A guide to Animations in Angular

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Animations are an important part of your website. It helps us in enhancing the user experience and also calls the user’s attention where it is needed. Animations are created by transforming the styles over time whose timing you can control. In this blog, I will be covering the basics of angular animations and an example of it to understand the concept better.

Animations in Angular

Animations can help you in making a beautiful web design. If you are defining well-structured animations, you can engage the user on your website. An animation can be defined as a transition from one state to another. The angular animation system is built on CSS functionality. In angular, we define different states. For each state, define styles and then we switch between those states to create the animation effect. This is the basic idea of animations in Angular.

States in Angular Animations

Angular provides three states which are listed below:

  • Void: this is the state where the element is not yet part of the DOM or removed from DOM.
  • Wildcard(*): This is the default state of the element.
  • Custom: This state needs to be defined explicitly and we can use any name for it.

Functions in Angular Animations

Now, here are some important Functions used in creating animations.

  • State: This function accepts a custom state name and the particular styles for it.
  • Trigger: This function includes an array of the states and transitions.
  • Style: It includes all the CSS styles which will be applied to the particular state.
  • Transition: This function accepts two states between which we want to make transitions.
  • Animate: This function defines the length of the transition state and easing of a transition.

Now when you have an overview of all the functions, we can better understand them with the help of an example.


Firstly, create an Angular project using the CLI command

ng new animationsDemo

Now open the project in your favourite editor and this is how the directory structure looks.

In order to use animations in your angular project, we need to Import the BrowserAnimationsModule in your imports array of the module file(app.module.ts).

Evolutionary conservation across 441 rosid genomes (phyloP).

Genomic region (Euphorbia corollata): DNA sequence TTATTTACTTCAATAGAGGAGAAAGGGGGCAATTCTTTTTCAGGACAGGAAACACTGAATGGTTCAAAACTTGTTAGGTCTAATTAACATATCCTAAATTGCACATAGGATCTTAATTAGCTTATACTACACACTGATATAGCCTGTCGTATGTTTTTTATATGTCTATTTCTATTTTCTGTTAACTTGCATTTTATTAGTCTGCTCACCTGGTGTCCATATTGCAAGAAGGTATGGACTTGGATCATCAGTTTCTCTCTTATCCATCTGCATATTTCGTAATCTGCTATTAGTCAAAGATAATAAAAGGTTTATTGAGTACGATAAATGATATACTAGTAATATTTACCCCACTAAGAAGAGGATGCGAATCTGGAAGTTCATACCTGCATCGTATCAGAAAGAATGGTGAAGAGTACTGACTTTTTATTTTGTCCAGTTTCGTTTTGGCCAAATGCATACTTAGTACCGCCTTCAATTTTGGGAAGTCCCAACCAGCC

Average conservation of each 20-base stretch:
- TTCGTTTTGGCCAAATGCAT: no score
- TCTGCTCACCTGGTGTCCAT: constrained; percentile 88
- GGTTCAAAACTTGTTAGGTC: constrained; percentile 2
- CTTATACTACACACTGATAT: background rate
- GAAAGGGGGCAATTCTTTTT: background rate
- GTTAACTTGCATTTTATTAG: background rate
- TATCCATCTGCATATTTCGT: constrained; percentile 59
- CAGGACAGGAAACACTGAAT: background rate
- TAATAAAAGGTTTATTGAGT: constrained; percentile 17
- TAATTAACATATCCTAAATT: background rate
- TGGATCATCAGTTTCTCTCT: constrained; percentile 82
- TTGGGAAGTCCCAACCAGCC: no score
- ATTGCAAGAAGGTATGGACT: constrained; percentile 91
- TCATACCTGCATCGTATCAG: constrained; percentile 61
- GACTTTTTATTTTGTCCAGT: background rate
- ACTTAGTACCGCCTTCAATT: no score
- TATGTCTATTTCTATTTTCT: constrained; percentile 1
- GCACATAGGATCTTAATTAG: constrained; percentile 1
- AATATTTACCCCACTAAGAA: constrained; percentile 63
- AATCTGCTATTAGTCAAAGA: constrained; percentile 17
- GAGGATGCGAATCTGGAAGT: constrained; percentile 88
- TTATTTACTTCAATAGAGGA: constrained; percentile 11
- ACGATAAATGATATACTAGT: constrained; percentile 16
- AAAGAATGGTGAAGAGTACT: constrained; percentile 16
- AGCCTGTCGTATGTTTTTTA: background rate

import {BrowserAnimationsModule} from '@angular/platform-browser/animations';
imports: [

Now we move to the component in which we want to use it and add the following code:

import {
  // ...
} from '@angular/animations';

In order to use these, we are importing them.

In the @Component decorator, we generally have three things. But for animations, we are going to add one like this:

  selector: 'app-root',
  templateUrl: 'app.component.html',
  styleUrls: ['app.component.css'],
  animations: [
    // animation triggers go here

Demo Example

First, let us create a simple component in which we will apply some transitions. Here is the app.component.html file

<div class="container">
  <h3 class="mt-3">Animations Demo in Angular</h3>
  <div class="item1">
  <button type="button" class="btn btn-primary mt-3">Click me</button>

Now let us define the animations. We will be defining a simple animation in which we will be changing the div size and color while moving from one state to another in app.component.ts file.

animations: [
    trigger('changeDivStyle', [
      state('start', style({
        width: '150px',
      state('end', style({
        width: '300px',
      transition('start<=>end', animate('1500ms'))

Here we can see we have defined two states, the start, and the end. You can name it anything. For each state, we have defined some CSS. You can use all the CSS properties inside the style(). Since we will be moving the div in the horizontal direction, I have used the transform property.

And after defining the states, we set the transition time. Here we are setting it to 1500ms which is 1.5 secs. You can change the speed according to your needs. The arrow <=> represents that from start to end or end to start state transition will take 1.5 seconds. If you want to define separately, you can do it like this:

transition('start=>end', animate('1500ms')),
transition('end=>start', animate('2000ms'))

Now, set the initial state like this in the class so that the CSS is applied to that div for the starting state.

export class AppComponent {
  title = 'AnimationsDemo';

Now to apply this, we need to use the trigger name with ‘@’ on the HTML element we want.

<div [@triggerName]="expression">...</div>;

The expression here is the initial state we want.

Make the following changes in the div element:

<div class="item1" [@changeDivStyle]=initialState>

We will trigger the animation on the button click, so make the following changes on the button:

 <button type="button" class="btn btn-primary mt-3" (click)="toggleState()">Click me</button>

Here we are calling a function toggleState, which will change the state for the animation. So, let us now define this function in the ts file.

toggleState() {
    this.initialState = this.initialState === 'start' ? 'end' : 'start';

Here we will be checking if the current state is ‘start’ then change it to end, otherwise back to ‘start’ state. 

Now you are ready to run your project and you will see the animation working.


So far we have learned all the functions required for creating animations and how we trigger those animations. This was a basic example covering the concept of animations in Angular. You can also create complex animations. To learn about the advanced features, you can refer here. Remember using well-structured animations can give you a better user experience.

Written by 

Kiran Jeet Kaur is working as a Software Consultant in Knoldus. Her practice area is Front End. She is always open to learn new things. Her hobbies include watching movies and listening to music.